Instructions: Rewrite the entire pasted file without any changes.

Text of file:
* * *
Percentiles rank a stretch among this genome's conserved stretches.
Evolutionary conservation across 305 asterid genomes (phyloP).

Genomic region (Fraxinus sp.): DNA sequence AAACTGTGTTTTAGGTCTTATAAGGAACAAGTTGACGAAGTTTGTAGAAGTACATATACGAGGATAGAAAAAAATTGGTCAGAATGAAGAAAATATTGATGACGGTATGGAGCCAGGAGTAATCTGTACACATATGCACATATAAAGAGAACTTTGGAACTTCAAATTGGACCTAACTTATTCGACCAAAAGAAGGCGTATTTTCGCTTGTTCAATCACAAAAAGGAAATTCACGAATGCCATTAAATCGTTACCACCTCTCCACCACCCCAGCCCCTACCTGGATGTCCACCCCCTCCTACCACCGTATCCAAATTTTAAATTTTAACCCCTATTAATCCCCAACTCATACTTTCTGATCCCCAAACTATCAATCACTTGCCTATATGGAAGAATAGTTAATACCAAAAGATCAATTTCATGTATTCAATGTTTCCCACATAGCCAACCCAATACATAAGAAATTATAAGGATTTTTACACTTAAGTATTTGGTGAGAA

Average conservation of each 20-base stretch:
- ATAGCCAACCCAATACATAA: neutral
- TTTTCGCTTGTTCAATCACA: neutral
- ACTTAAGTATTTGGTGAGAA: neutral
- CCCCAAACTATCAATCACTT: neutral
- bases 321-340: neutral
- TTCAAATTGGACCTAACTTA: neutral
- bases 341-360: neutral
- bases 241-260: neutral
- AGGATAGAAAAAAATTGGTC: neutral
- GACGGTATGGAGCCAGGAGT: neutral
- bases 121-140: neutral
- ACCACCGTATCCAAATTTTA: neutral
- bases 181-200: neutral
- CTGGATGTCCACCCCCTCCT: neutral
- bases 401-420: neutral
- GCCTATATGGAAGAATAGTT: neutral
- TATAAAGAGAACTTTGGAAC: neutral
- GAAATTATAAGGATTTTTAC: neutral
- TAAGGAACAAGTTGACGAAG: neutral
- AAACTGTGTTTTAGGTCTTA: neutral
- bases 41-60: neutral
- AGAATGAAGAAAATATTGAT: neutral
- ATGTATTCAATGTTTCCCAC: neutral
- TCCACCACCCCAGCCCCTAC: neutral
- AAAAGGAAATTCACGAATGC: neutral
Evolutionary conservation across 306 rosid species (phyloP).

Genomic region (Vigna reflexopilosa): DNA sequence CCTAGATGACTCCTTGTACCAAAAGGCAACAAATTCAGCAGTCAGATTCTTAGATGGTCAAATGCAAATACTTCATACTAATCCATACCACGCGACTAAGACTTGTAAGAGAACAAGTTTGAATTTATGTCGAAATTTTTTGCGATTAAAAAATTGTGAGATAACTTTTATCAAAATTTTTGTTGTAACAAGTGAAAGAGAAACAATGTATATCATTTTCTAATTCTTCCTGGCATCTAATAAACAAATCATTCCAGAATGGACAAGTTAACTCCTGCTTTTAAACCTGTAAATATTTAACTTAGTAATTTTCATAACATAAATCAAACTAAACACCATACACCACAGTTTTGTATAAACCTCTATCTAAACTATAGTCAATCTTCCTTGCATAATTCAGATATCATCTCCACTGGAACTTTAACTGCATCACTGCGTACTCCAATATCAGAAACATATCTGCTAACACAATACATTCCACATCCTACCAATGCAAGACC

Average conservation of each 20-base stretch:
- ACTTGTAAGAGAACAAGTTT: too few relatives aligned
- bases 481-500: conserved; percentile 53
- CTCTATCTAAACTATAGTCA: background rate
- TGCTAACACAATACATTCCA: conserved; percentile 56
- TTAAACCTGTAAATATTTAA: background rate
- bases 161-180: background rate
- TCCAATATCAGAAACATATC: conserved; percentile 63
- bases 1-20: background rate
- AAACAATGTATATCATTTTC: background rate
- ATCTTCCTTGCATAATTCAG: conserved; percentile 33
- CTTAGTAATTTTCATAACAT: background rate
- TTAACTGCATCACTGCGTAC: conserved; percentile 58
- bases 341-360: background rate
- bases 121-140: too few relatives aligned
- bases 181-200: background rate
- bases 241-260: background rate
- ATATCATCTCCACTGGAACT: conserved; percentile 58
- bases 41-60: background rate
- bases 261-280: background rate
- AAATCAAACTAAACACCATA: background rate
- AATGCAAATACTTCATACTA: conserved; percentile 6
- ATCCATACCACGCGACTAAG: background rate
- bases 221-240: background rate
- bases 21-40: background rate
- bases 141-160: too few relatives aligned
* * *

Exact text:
Percentiles rank a stretch among this genome's conserved stretches.
Evolutionary conservation across 305 asterid genomes (phyloP).

Genomic region (Fraxinus sp.): DNA sequence AAACTGTGTTTTAGGTCTTATAAGGAACAAGTTGACGAAGTTTGTAGAAGTACATATACGAGGATAGAAAAAAATTGGTCAGAATGAAGAAAATATTGATGACGGTATGGAGCCAGGAGTAATCTGTACACATATGCACATATAAAGAGAACTTTGGAACTTCAAATTGGACCTAACTTATTCGACCAAAAGAAGGCGTATTTTCGCTTGTTCAATCACAAAAAGGAAATTCACGAATGCCATTAAATCGTTACCACCTCTCCACCACCCCAGCCCCTACCTGGATGTCCACCCCCTCCTACCACCGTATCCAAATTTTAAATTTTAACCCCTATTAATCCCCAACTCATACTTTCTGATCCCCAAACTATCAATCACTTGCCTATATGGAAGAATAGTTAATACCAAAAGATCAATTTCATGTATTCAATGTTTCCCACATAGCCAACCCAATACATAAGAAATTATAAGGATTTTTACACTTAAGTATTTGGTGAGAA

Average conservation of each 20-base stretch:
- ATAGCCAACCCAATACATAA: neutral
- TTTTCGCTTGTTCAATCACA: neutral
- ACTTAAGTATTTGGTGAGAA: neutral
- CCCCAAACTATCAATCACTT: neutral
- bases 321-340: neutral
- TTCAAATTGGACCTAACTTA: neutral
- bases 341-360: neutral
- bases 241-260: neutral
- AGGATAGAAAAAAATTGGTC: neutral
- GACGGTATGGAGCCAGGAGT: neutral
- bases 121-140: neutral
- ACCACCGTATCCAAATTTTA: neutral
- bases 181-200: neutral
- CTGGATGTCCACCCCCTCCT: neutral
- bases 401-420: neutral
- GCCTATATGGAAGAATAGTT: neutral
- TATAAAGAGAACTTTGGAAC: neutral
- GAAATTATAAGGATTTTTAC: neutral
- TAAGGAACAAGTTGACGAAG: neutral
- AAACTGTGTTTTAGGTCTTA: neutral
- bases 41-60: neutral
- AGAATGAAGAAAATATTGAT: neutral
- ATGTATTCAATGTTTCCCAC: neutral
- TCCACCACCCCAGCCCCTAC: neutral
- AAAAGGAAATTCACGAATGC: neutral
Evolutionary conservation across 306 rosid species (phyloP).

Genomic region (Vigna reflexopilosa): DNA sequence CCTAGATGACTCCTTGTACCAAAAGGCAACAAATTCAGCAGTCAGATTCTTAGATGGTCAAATGCAAATACTTCATACTAATCCATACCACGCGACTAAGACTTGTAAGAGAACAAGTTTGAATTTATGTCGAAATTTTTTGCGATTAAAAAATTGTGAGATAACTTTTATCAAAATTTTTGTTGTAACAAGTGAAAGAGAAACAATGTATATCATTTTCTAATTCTTCCTGGCATCTAATAAACAAATCATTCCAGAATGGACAAGTTAACTCCTGCTTTTAAACCTGTAAATATTTAACTTAGTAATTTTCATAACATAAATCAAACTAAACACCATACACCACAGTTTTGTATAAACCTCTATCTAAACTATAGTCAATCTTCCTTGCATAATTCAGATATCATCTCCACTGGAACTTTAACTGCATCACTGCGTACTCCAATATCAGAAACATATCTGCTAACACAATACATTCCACATCCTACCAATGCAAGACC

Average conservation of each 20-base stretch:
- ACTTGTAAGAGAACAAGTTT: too few relatives aligned
- bases 481-500: conserved; percentile 53
- CTCTATCTAAACTATAGTCA: background rate
- TGCTAACACAATACATTCCA: conserved; percentile 56
- TTAAACCTGTAAATATTTAA: background rate
- bases 161-180: background rate
- TCCAATATCAGAAACATATC: conserved; percentile 63
- bases 1-20: background rate
- AAACAATGTATATCATTTTC: background rate
- ATCTTCCTTGCATAATTCAG: conserved; percentile 33
- CTTAGTAATTTTCATAACAT: background rate
- TTAACTGCATCACTGCGTAC: conserved; percentile 58
- bases 341-360: background rate
- bases 121-140: too few relatives aligned
- bases 181-200: background rate
- bases 241-260: background rate
- ATATCATCTCCACTGGAACT: conserved; percentile 58
- bases 41-60: background rate
- bases 261-280: background rate
- AAATCAAACTAAACACCATA: background rate
- AATGCAAATACTTCATACTA: conserved; percentile 6
- ATCCATACCACGCGACTAAG: background rate
- bases 221-240: background rate
- bases 21-40: background rate
- bases 141-160: too few relatives aligned